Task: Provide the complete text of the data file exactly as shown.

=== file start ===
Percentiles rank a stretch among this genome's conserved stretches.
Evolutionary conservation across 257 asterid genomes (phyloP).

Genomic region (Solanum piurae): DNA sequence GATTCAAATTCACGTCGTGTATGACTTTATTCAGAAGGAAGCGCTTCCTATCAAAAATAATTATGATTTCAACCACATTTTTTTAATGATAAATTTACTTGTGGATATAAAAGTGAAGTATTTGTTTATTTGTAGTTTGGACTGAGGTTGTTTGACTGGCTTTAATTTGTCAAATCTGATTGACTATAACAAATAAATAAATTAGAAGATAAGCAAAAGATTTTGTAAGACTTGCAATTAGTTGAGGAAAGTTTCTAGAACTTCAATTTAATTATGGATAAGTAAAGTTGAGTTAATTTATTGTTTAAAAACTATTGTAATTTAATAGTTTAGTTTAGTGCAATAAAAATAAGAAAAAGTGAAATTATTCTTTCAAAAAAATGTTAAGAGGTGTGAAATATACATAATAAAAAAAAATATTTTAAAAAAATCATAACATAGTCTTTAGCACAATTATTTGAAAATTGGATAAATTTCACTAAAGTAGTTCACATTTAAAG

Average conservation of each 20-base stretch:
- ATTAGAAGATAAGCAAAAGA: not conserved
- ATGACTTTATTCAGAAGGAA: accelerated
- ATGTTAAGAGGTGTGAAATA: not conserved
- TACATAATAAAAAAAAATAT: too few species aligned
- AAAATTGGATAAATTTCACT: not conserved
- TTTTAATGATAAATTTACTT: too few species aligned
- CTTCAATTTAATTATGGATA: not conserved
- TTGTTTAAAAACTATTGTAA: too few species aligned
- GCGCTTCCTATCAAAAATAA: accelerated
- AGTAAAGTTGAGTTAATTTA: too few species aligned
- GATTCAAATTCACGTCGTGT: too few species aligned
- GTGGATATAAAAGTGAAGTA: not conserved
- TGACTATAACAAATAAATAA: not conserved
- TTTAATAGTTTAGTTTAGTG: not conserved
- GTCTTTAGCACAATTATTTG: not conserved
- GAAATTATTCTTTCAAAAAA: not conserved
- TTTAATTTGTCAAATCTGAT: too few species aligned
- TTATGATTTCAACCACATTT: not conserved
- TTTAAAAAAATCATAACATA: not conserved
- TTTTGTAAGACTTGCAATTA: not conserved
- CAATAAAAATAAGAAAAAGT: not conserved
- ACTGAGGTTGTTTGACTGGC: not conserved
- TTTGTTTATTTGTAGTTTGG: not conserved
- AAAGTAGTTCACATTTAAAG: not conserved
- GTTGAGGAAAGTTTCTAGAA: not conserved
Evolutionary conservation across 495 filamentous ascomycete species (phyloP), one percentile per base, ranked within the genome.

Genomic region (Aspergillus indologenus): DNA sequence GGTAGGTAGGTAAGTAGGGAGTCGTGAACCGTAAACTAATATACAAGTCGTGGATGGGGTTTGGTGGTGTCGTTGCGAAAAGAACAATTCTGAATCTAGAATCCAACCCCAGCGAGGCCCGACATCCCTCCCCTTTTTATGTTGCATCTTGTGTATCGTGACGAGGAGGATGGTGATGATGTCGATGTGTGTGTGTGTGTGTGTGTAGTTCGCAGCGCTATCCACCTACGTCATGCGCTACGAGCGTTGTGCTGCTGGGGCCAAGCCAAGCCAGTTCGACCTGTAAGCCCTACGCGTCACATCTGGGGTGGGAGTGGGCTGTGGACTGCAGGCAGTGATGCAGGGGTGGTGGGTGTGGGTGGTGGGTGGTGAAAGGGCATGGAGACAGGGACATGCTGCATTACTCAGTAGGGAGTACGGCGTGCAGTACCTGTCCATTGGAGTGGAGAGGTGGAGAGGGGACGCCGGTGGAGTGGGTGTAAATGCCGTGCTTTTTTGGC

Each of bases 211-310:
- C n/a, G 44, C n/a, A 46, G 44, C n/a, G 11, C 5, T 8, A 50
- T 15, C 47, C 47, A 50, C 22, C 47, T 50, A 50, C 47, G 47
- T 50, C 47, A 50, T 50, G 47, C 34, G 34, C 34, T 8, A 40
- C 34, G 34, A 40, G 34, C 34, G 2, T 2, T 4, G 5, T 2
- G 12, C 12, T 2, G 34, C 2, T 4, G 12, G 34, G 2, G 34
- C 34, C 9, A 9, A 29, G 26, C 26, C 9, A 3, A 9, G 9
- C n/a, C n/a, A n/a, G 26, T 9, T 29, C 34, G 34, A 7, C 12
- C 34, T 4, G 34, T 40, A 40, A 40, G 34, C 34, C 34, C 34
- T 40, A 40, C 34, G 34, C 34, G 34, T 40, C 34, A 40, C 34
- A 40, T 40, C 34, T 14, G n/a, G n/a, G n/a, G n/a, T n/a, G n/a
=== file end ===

Percentiles rank a stretch among this genome's conserved stretches.
Evolutionary conservation across 257 asterid genomes (phyloP).

Genomic region (Solanum piurae): DNA sequence GATTCAAATTCACGTCGTGTATGACTTTATTCAGAAGGAAGCGCTTCCTATCAAAAATAATTATGATTTCAACCACATTTTTTTAATGATAAATTTACTTGTGGATATAAAAGTGAAGTATTTGTTTATTTGTAGTTTGGACTGAGGTTGTTTGACTGGCTTTAATTTGTCAAATCTGATTGACTATAACAAATAAATAAATTAGAAGATAAGCAAAAGATTTTGTAAGACTTGCAATTAGTTGAGGAAAGTTTCTAGAACTTCAATTTAATTATGGATAAGTAAAGTTGAGTTAATTTATTGTTTAAAAACTATTGTAATTTAATAGTTTAGTTTAGTGCAATAAAAATAAGAAAAAGTGAAATTATTCTTTCAAAAAAATGTTAAGAGGTGTGAAATATACATAATAAAAAAAAATATTTTAAAAAAATCATAACATAGTCTTTAGCACAATTATTTGAAAATTGGATAAATTTCACTAAAGTAGTTCACATTTAAAG

Average conservation of each 20-base stretch:
- ATTAGAAGATAAGCAAAAGA: not conserved
- ATGACTTTATTCAGAAGGAA: accelerated
- ATGTTAAGAGGTGTGAAATA: not conserved
- TACATAATAAAAAAAAATAT: too few species aligned
- AAAATTGGATAAATTTCACT: not conserved
- TTTTAATGATAAATTTACTT: too few species aligned
- CTTCAATTTAATTATGGATA: not conserved
- TTGTTTAAAAACTATTGTAA: too few species aligned
- GCGCTTCCTATCAAAAATAA: accelerated
- AGTAAAGTTGAGTTAATTTA: too few species aligned
- GATTCAAATTCACGTCGTGT: too few species aligned
- GTGGATATAAAAGTGAAGTA: not conserved
- TGACTATAACAAATAAATAA: not conserved
- TTTAATAGTTTAGTTTAGTG: not conserved
- GTCTTTAGCACAATTATTTG: not conserved
- GAAATTATTCTTTCAAAAAA: not conserved
- TTTAATTTGTCAAATCTGAT: too few species aligned
- TTATGATTTCAACCACATTT: not conserved
- TTTAAAAAAATCATAACATA: not conserved
- TTTTGTAAGACTTGCAATTA: not conserved
- CAATAAAAATAAGAAAAAGT: not conserved
- ACTGAGGTTGTTTGACTGGC: not conserved
- TTTGTTTATTTGTAGTTTGG: not conserved
- AAAGTAGTTCACATTTAAAG: not conserved
- GTTGAGGAAAGTTTCTAGAA: not conserved
Evolutionary conservation across 495 filamentous ascomycete species (phyloP), one percentile per base, ranked within the genome.

Genomic region (Aspergillus indologenus): DNA sequence GGTAGGTAGGTAAGTAGGGAGTCGTGAACCGTAAACTAATATACAAGTCGTGGATGGGGTTTGGTGGTGTCGTTGCGAAAAGAACAATTCTGAATCTAGAATCCAACCCCAGCGAGGCCCGACATCCCTCCCCTTTTTATGTTGCATCTTGTGTATCGTGACGAGGAGGATGGTGATGATGTCGATGTGTGTGTGTGTGTGTGTGTAGTTCGCAGCGCTATCCACCTACGTCATGCGCTACGAGCGTTGTGCTGCTGGGGCCAAGCCAAGCCAGTTCGACCTGTAAGCCCTACGCGTCACATCTGGGGTGGGAGTGGGCTGTGGACTGCAGGCAGTGATGCAGGGGTGGTGGGTGTGGGTGGTGGGTGGTGAAAGGGCATGGAGACAGGGACATGCTGCATTACTCAGTAGGGAGTACGGCGTGCAGTACCTGTCCATTGGAGTGGAGAGGTGGAGAGGGGACGCCGGTGGAGTGGGTGTAAATGCCGTGCTTTTTTGGC

Each of bases 211-310:
- C n/a, G 44, C n/a, A 46, G 44, C n/a, G 11, C 5, T 8, A 50
- T 15, C 47, C 47, A 50, C 22, C 47, T 50, A 50, C 47, G 47
- T 50, C 47, A 50, T 50, G 47, C 34, G 34, C 34, T 8, A 40
- C 34, G 34, A 40, G 34, C 34, G 2, T 2, T 4, G 5, T 2
- G 12, C 12, T 2, G 34, C 2, T 4, G 12, G 34, G 2, G 34
- C 34, C 9, A 9, A 29, G 26, C 26, C 9, A 3, A 9, G 9
- C n/a, C n/a, A n/a, G 26, T 9, T 29, C 34, G 34, A 7, C 12
- C 34, T 4, G 34, T 40, A 40, A 40, G 34, C 34, C 34, C 34
- T 40, A 40, C 34, G 34, C 34, G 34, T 40, C 34, A 40, C 34
- A 40, T 40, C 34, T 14, G n/a, G n/a, G n/a, G n/a, T n/a, G n/a